Professor William Fletcher-Jones entered the reception before the Chancellor’s chamber. A secretary at a desk greeted him, stood up and escorted him to the chamber door which she knocked on twice, opened and said most respectfully, “Professor Fletcher-Jones Chancellor.” and then opened the door wide at which point William strode into the chamber.

“Ah William, so pleased you could join us. Sherry?” The Chancellor spoke with the most velvet of charm and presented a softness of character which would have made an Arch-Bishop weep with joy.

“Thank you Chancellor, a dry one if you have it.”

“Please, this is informal, call me Mary. Please do.”

She turned to a sideboard of great antiquity on which rested three decanters two of sherry, dry and sweet and one of brandy. Taking a delicate cut crystal glass she poured a good measure of a light, almost clear liquid and offered it across to him.

“You have met Degran so I assume no introductions are necessary, as I have said this is just an informal chat, no stiff collars required.”

“I know William quite well,…” Degran said in a gentle American accent trimmed of all hardness and shaped by a northeastern landscape. “…if not actually so much on a personal level certainly through the excellent reports I have received from Dr Mason.”
Ordinarily, William would have objected to a junior underneath him in the hierarchy reporting back on his work and character to the sponsor but for some reason, he did not actually seem to care about this. In fact, it only flickered in his mind for a moment before any possibility towards resentment evaporated in the warmth of Degran Smertov’s greeting.

“Shall we sit?” suggested Dame Mary indicating towards three very comfortable leather armchairs.

The three sat down and in some ways that evened out the height difference as the American was a good six feet six tall which was further accentuated by what could only be described as a magnificent head of dark blonde hair.

“Great chairs, are they Chesterfields?” asked Degran.

“Actually, I can’t really say. They were here before I arrived and I never thought to seek out their provenance.” said Dame Mary with something close to a schoolgirl giggle.

“Well whatever they are they are certainly comfortable.” replied Degran. Then he turned to William. “How’s the family, you have a son and a daughter I believe, Theodore and Matilda isn’t it?”

“Yes William, how are they doing.” added the Chancellor.

The conversation turned to prospects of Cambridge for Theodore and hopes for the Royal College of Music for Matilda. There were some soft approval noises shared by all three and Dame Mary offered to add to Theodore’s reference should William feel it would be helpful. Everyone was playing nice, everyone was being nice and they all felt like they were equals sharing views and opinions on matters of little importance. That is exactly how the middle class play the game, nothing contentious, nothing too challenging, no harshness of tone, no colour of language, just the most blandness of nice that it is possible to create.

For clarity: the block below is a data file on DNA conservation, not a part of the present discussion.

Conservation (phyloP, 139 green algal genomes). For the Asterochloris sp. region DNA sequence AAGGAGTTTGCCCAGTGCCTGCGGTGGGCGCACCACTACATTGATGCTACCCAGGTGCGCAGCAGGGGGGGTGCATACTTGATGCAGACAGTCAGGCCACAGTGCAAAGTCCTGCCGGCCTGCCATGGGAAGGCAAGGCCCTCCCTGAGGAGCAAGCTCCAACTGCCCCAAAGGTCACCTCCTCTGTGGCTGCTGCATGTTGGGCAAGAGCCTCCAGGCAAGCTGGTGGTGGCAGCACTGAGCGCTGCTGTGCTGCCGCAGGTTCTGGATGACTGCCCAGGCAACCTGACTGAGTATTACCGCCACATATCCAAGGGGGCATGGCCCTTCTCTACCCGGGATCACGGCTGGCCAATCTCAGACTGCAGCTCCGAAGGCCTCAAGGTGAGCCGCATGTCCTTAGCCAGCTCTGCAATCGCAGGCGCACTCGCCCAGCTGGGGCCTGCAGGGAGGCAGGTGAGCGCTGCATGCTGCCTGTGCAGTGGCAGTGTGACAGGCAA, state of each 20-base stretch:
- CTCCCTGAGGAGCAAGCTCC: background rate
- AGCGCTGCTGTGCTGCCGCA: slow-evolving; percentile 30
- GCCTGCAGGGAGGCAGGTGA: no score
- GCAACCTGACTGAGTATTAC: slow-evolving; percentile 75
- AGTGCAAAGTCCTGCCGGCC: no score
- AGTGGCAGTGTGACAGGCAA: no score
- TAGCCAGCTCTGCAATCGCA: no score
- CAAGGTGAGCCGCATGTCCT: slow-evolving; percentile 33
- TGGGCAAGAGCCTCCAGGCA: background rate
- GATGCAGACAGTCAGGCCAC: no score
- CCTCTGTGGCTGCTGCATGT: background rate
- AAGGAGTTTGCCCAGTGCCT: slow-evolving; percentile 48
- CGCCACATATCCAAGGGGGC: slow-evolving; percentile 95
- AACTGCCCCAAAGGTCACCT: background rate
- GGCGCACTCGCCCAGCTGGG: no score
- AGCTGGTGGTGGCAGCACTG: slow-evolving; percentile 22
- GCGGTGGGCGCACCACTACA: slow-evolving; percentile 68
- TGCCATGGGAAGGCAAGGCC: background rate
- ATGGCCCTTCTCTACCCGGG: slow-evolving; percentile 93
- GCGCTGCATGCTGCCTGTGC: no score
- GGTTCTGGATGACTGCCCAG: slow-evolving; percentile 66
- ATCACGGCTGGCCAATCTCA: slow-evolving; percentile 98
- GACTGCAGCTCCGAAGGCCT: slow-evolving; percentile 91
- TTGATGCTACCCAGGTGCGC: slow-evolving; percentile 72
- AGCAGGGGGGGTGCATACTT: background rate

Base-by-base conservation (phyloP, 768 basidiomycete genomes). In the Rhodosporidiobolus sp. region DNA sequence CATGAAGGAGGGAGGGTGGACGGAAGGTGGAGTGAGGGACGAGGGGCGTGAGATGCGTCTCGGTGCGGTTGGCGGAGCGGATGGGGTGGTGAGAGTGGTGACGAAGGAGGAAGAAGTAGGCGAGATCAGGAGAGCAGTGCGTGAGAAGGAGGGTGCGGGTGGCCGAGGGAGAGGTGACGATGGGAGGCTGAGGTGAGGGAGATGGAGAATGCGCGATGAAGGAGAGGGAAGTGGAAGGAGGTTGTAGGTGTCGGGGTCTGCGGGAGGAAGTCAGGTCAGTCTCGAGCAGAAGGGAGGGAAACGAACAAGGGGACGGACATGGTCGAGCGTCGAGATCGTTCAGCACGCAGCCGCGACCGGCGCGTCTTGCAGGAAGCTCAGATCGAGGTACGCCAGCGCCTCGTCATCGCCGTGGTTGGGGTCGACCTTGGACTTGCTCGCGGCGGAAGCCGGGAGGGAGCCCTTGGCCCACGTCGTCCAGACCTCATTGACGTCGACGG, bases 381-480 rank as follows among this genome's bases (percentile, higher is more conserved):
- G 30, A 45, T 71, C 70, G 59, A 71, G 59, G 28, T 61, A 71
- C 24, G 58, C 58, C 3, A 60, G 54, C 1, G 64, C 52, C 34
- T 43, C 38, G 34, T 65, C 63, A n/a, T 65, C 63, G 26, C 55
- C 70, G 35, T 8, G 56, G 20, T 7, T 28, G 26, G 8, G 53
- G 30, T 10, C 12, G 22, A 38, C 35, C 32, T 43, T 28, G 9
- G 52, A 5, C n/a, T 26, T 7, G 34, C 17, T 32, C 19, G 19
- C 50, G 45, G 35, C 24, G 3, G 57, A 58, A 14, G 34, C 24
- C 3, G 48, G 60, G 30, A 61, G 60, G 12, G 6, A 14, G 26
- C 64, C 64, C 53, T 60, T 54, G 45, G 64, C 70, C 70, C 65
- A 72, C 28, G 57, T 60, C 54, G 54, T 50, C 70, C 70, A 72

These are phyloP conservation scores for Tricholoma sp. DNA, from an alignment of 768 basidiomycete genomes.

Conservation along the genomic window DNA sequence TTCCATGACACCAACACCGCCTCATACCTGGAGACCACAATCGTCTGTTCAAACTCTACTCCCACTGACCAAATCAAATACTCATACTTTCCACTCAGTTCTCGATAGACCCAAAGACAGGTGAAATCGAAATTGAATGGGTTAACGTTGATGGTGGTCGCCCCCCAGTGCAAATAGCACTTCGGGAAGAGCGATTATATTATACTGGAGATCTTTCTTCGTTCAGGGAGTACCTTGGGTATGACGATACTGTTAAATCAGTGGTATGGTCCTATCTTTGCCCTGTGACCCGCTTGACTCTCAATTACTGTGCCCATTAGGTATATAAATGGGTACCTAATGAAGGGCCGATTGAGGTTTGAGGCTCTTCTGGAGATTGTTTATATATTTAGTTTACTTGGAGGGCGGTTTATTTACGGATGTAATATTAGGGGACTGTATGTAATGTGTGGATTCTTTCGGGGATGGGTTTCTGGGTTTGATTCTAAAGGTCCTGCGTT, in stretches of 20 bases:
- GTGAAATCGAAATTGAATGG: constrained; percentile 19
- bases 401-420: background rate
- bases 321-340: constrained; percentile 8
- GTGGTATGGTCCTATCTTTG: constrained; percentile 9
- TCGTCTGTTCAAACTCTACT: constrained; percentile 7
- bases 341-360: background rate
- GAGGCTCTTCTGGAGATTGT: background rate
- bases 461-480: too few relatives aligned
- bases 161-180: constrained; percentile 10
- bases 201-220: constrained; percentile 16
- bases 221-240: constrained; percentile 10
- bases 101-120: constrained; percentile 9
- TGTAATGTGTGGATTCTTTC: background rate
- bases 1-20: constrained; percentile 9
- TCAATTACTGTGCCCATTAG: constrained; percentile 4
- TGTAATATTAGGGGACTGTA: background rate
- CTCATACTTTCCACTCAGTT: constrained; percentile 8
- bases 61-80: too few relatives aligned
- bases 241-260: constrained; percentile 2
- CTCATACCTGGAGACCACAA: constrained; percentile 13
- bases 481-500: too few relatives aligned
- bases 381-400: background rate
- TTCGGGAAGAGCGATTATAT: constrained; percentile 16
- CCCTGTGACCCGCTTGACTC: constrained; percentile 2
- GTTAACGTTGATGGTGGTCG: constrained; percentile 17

Of course behind this charade, the truth was actually very much different. In terms of status, Degran Smertov held all of the cards. He was immensely personally wealthy on a scale the other two people in the room could hardly imagine let alone conceive of. In addition, he was the head of a global economic power that was The Rigel Foundation and as such could, would and did meet with heads of state in any and every nation at his own request. In strictly practical terms he was a benefactor to the University of which Dame Mary was the figurehead and so her position was most certainly to facilitate his needs. As for William, well besides not being Sir William, he was also effectively an employee of an institution at which Dame Mary was the most senior figure. Despite the pretence, everyone in the room knew their place in the hierarchy and all appearances of an informal meeting were merely a covering narrative to obscure the fact that they were formally recognising each other’s status.

This status had been clearly established with the question about William’s children. He would never have dreamed of asking Degran or Mary about their own personal family situation, such an approach would be far too intrusive and personal when looking up the hierarchy. Merely by openly posing the question and using the children’s names, Degran Smertov was actually asserting his seniority and authority in the most subtle of ways. Dame Mary recognized this immediately and played her cards alongside Degran’s show of trumps with an offer of a reference. All William could do was accept his status as it was made plain to him.